If we are to believe we cannot excel beyond that which we are made of, it would be a very limiting prediction. We would have never troubled to visit the moon or in earlier centuries to see beyond our own shores. We must acknowledge that example, may be the definitive teacher for better or worse. If your parents are litterbugs you may well be one too. That being said, we all have an investment in what we leave for our younger generations. Who doesn’t like the best? Who says, “I really love mediocrity!” And there it is, that risk of our invested time being undervalued and appreciated.
What we learn at our own mother’s knee may be something we take with us all through our lives. My mother is a landscape artist and while other children were getting the basics in the alphabet and the names of colors I was also learning the fundamentals of sketching. At the time I did not think it unusual that my mother painted with oil paints and that there were things like turpentine and linseed oil around the house. No, I thought it odd that my friend’s mothers did not paint.
She is an excellent baker and made prize winning cakes for our birthday parties and in some ways, I felt a little sorry for those children that had store bought cakes. I could not seem to grasp that their mothers could not bake, I mean my mother baked fresh bread every week; every week. We had a large family, so there was a birthday cake being baked nearly every month and in some months, twice.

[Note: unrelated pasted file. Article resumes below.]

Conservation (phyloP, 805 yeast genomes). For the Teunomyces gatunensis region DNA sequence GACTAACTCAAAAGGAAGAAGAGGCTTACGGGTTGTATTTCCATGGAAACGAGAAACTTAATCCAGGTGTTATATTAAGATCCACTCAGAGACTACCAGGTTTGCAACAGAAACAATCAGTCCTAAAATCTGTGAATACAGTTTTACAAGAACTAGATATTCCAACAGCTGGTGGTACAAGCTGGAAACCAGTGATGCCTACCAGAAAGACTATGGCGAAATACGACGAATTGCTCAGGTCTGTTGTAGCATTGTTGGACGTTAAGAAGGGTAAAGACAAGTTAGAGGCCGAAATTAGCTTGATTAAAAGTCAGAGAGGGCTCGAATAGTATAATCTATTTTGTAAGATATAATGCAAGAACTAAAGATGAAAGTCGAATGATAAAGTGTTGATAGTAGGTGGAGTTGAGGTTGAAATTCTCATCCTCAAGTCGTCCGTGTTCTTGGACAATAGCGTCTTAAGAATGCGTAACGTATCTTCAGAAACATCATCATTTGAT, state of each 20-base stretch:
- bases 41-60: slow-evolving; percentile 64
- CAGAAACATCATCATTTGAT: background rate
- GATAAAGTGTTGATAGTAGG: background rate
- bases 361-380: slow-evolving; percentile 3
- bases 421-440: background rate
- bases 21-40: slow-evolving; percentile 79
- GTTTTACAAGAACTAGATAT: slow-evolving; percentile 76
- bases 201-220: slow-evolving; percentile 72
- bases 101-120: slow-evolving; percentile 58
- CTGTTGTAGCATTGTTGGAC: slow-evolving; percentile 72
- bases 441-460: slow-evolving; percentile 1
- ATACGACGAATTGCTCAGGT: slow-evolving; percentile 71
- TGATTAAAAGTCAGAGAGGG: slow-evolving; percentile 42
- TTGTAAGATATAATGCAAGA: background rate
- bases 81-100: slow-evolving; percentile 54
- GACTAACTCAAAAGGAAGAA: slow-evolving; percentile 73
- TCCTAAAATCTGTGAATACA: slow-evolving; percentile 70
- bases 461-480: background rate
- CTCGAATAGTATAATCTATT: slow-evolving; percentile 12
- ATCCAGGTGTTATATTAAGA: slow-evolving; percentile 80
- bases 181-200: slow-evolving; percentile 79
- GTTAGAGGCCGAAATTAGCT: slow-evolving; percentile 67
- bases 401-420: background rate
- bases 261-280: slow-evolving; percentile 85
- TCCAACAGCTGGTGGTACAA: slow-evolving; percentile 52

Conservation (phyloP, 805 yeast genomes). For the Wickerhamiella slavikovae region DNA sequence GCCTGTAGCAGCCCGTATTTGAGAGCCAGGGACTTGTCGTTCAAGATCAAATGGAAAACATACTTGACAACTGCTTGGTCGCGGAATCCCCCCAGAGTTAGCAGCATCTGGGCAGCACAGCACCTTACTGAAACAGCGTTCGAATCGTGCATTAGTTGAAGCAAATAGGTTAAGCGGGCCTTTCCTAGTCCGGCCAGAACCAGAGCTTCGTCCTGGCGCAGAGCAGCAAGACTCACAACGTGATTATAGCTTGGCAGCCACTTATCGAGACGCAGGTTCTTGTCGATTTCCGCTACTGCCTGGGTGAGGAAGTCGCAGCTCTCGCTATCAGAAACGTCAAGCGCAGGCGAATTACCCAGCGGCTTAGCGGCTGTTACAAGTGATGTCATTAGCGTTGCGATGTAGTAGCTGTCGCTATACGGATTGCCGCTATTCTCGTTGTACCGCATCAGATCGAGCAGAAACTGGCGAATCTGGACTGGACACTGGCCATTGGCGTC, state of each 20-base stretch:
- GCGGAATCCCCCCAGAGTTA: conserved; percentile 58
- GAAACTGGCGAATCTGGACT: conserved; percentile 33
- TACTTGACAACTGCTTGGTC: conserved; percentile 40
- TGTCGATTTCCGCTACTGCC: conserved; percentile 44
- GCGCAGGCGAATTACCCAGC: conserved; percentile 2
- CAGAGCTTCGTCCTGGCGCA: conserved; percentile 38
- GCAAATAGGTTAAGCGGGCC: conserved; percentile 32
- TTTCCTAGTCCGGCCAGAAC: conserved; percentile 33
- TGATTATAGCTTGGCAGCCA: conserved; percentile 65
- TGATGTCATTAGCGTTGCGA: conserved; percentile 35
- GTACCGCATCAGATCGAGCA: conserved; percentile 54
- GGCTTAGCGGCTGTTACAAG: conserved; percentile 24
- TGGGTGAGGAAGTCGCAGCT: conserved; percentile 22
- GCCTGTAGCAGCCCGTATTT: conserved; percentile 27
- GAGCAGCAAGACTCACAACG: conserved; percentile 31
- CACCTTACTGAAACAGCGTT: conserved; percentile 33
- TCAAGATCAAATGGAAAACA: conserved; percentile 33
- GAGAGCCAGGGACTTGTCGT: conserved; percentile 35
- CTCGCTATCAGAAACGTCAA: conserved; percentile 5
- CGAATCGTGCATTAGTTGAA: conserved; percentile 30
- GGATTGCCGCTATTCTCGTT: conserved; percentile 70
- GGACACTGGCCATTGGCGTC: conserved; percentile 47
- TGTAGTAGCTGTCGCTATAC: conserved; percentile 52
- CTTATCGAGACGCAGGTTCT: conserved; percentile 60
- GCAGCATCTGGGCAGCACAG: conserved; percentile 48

My maternal grandmother would expect nothing less from her own daughter; in as much what our mothers teach us in our youngest years may benefit many others as well. With the arrival of Mother’s Day I may celebrate by saying thank you: for the art lessons, the baking lessons and that I always had a beautiful, imaginative Halloween costume courtesy of the Singer sewing machine and not those synthetic costumes that came from the five and dime.
One thing I must take away from my mother and grandmothers is always to be an original and do not let anyone else define my standards and expectations. Some people believe their occupations distinguish their lives and for others, life adds value to their vocations.